Monday, July 25, 2016

We may be seeing fewer ‘A’s” in the windows of our favorite LA County eateries starting in January of 2017.

It’s a fact that a restaurant can be shut down by the health department for a serious health violation, such as a vermin infestation or a lack of hot water and still retain their ‘A’ grade. A restaurant can similarly be cited with two major violations, such as unsafe food temperatures or cross-contamination (a 4-point deduction for each violation) and still achieve an ‘A’ rating. Situations like these have fed a growing public perception that the letter grade posted may not reflect actual conditions inside the restaurant.

Based on public responses to an online survey and a review of data collected over the course of nearly two years, the LA County Health Department is making some recommendations which they anticipate will improve the county’s grading methods, optimize restaurant inspections and provide more information to the public about the restaurants’ conditions.

Included in the recommendations, which will be enforced sometime in early 2017:

  • If a restaurant is closed for a cockroach, rodent or fly infestation, sewage problems or for not having any water running through the facility, it will lose an additional seven points for the closure.
  • If two major health hazards, such as unsafe food temperatures, are observed, the facility will lose an additional three points in its inspection score.
  • If a restaurant is closed and is also marked down for two major health code violations, it will only lose the seven points for the closure.

This means that from 2017 on, any restaurant closure means an automatic loss in grade status.

“It’s important for the credibility of the program,” said Terri Williams, acting director of the county Department of Public Health’s environmental health division, referring to the changes. “You want the public to know when they go into a restaurant that has an A in the window that the restaurant truly earned that A.”

The survey that was posted on the Health Department’s website and focused on five questions:

  • Is a restaurant’s grade considered prior to eating out?
    85% said yes
  • Does the patron look for the letter grade when arriving at the restaurant?
    93% do look for the grade
  • Is the score (not just the grade) important?
    70% want to see the actual score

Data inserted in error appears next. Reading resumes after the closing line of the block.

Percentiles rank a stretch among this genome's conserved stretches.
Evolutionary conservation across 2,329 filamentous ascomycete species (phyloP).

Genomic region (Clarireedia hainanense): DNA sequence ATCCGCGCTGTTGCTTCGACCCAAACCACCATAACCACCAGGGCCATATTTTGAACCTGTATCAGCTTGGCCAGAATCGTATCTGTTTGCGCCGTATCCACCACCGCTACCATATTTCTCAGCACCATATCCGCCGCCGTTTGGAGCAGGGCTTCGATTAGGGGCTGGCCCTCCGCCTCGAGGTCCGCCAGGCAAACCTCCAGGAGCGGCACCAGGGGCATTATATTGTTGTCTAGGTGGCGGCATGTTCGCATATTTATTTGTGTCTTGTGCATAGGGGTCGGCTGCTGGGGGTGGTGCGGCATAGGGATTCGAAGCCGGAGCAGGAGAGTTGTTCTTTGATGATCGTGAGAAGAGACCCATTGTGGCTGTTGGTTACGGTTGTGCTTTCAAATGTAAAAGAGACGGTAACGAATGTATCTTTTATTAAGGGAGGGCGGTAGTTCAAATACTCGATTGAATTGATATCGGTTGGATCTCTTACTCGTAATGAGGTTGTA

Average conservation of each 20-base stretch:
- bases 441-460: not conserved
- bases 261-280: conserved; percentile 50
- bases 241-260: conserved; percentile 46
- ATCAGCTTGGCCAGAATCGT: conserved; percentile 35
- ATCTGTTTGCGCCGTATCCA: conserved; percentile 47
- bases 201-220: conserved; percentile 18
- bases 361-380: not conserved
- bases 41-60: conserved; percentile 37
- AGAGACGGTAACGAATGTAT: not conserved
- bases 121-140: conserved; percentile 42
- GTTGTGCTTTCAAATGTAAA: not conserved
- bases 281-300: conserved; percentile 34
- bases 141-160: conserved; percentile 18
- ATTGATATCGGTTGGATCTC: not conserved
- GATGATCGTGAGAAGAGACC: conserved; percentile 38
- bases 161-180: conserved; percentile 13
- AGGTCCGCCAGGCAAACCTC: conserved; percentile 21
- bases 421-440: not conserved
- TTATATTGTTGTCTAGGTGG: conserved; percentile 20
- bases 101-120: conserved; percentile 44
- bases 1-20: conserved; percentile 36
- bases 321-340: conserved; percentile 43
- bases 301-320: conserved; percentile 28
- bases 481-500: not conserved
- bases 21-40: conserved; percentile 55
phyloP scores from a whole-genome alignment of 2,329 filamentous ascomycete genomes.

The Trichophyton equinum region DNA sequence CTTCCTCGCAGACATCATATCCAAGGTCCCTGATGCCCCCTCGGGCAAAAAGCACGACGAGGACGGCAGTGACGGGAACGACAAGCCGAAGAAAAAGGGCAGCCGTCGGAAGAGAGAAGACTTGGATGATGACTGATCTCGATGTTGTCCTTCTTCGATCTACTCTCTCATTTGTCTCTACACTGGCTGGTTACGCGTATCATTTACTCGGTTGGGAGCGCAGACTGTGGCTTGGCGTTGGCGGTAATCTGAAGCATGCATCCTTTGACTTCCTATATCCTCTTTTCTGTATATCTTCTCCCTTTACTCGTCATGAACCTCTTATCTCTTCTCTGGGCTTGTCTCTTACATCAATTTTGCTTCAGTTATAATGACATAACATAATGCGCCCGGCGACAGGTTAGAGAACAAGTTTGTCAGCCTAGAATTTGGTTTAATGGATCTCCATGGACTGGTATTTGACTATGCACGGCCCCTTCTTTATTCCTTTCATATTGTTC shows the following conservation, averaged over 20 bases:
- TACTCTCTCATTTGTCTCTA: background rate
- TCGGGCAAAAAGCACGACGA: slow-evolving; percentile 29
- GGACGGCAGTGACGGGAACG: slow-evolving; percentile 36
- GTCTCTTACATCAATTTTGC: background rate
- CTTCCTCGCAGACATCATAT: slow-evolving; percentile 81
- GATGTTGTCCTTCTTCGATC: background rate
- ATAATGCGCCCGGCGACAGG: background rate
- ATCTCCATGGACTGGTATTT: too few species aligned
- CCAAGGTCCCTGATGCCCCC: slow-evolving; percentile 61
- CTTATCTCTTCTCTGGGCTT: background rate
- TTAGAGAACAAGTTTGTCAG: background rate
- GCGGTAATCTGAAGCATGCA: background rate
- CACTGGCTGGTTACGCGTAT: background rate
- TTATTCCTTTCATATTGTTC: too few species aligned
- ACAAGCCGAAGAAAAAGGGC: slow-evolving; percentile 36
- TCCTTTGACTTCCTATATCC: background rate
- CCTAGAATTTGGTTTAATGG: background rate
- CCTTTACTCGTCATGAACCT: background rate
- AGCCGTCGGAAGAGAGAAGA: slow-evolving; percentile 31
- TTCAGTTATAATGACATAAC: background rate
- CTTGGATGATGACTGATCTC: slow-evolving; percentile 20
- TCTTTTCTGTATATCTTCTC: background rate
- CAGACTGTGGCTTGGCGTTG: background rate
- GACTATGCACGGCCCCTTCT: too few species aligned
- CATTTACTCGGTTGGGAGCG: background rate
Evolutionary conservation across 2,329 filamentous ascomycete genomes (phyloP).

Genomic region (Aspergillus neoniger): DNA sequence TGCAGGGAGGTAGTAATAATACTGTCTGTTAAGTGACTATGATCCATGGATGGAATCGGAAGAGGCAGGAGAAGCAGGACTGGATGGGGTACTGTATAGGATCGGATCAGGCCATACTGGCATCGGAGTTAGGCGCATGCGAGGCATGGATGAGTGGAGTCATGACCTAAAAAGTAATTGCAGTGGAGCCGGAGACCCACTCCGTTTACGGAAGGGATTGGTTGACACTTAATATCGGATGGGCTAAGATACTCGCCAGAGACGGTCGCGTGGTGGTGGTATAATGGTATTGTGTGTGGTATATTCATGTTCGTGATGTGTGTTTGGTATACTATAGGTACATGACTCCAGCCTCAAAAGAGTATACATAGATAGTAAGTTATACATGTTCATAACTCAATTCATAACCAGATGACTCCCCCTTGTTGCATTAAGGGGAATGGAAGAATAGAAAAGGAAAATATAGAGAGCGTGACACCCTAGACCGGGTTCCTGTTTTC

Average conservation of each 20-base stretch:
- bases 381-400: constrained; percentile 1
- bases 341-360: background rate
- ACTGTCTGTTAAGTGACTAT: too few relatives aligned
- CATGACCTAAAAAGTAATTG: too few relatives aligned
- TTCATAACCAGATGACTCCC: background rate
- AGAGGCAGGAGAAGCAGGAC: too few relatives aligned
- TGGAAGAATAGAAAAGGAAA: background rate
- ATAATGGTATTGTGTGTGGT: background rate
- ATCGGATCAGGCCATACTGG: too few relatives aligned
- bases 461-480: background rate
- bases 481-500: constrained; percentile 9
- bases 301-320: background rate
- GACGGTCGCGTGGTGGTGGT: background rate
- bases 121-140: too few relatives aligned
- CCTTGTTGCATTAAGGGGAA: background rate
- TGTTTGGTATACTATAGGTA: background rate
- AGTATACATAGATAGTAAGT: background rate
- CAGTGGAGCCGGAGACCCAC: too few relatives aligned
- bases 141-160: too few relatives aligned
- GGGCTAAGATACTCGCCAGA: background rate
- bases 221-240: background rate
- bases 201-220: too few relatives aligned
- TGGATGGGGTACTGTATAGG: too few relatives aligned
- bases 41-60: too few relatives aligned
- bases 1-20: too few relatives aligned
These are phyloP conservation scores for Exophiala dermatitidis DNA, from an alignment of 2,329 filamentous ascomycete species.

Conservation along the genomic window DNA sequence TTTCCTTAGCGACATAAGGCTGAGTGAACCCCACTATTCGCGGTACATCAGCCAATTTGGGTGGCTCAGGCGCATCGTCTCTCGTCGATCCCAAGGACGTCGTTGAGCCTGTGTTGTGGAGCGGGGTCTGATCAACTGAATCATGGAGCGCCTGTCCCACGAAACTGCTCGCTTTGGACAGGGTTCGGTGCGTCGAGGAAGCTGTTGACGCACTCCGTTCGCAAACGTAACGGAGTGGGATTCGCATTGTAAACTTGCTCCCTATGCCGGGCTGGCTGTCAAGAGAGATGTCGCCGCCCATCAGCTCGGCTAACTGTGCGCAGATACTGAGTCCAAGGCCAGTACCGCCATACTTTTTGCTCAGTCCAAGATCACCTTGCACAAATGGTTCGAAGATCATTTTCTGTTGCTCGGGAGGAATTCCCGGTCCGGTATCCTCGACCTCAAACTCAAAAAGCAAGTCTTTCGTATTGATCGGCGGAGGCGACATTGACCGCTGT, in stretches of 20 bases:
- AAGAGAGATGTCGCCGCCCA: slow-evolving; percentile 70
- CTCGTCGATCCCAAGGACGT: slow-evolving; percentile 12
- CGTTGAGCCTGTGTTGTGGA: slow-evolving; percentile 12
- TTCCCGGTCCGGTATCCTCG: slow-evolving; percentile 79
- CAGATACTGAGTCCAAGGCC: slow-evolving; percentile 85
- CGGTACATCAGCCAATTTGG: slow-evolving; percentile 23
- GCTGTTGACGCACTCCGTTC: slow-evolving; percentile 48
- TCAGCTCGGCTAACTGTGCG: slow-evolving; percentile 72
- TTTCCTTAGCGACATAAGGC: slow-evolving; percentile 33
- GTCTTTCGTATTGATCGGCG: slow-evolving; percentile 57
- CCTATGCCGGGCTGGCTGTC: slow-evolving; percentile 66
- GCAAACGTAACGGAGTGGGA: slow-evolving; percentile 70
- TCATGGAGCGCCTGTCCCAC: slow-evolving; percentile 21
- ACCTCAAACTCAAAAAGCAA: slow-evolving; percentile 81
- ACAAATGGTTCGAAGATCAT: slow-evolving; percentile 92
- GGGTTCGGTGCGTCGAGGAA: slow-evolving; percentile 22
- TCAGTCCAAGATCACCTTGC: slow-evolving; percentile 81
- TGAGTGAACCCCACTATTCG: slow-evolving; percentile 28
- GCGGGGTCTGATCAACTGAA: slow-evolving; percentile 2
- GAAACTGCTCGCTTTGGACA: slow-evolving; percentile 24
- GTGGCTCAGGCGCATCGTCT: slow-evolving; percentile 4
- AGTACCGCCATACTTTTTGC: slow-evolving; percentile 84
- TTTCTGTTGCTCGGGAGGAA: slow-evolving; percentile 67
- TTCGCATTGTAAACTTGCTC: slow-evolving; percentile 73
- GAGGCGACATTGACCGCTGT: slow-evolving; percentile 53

• Is the date of the inspection important?
    75% said yes
  • Would the patron be interested in additional data about the restaurant’s
    history with the health department?
    50% of the respondents said yes

These responses have prompted another change; the county will begin issuing new health grade cards this summer that will show the public the date of a food facility’s last graded inspection. Later on, a QR code will be added to the cards to provide more information about facilities’ inspection history. Using their smartphones, a prospective patron or any user will be taken to a dashboard that will show past inspection scores, a summary of the health code violations observed, and, potentially, a comparison of like restaurants in the area. The QR code is already being used successfully in some of the neighboring areas, such as Vernon, Pasadena and Ventura County.

“A lot of these decisions are based on data,” Terri Williams said, adding that when the department invested in the software that tracks the data, health officials realized the system would provide them the information they needed to make improvements. “This is just the beginning. We’re still in the process of designing it. Whatever trend analyses the department comes up with will not only help the public make decisions about where to eat, it will also help health officials and restaurant operators understand and improve upon their specific food safety challenges.”

As a 3rd party inspection service, one of the complaints that we are consistently confronted with by owner/managers is the inconsistency with which regulations are enforced across the county. The perception is that there is too much subjectivity applied in evaluating adherence to regulatory codes. (Of course, they don’t complain when it works in their favor.)

I am curious (and hopeful) to see if these recommendations will help change the perceptions of not only the operators but also of the public at large.

Michael Cummings is Vice President of The A Specialist, the largest independent company in Southern California specializing in the cleaning and compliance needs of food preparation facilities.

Author: Michael Cummings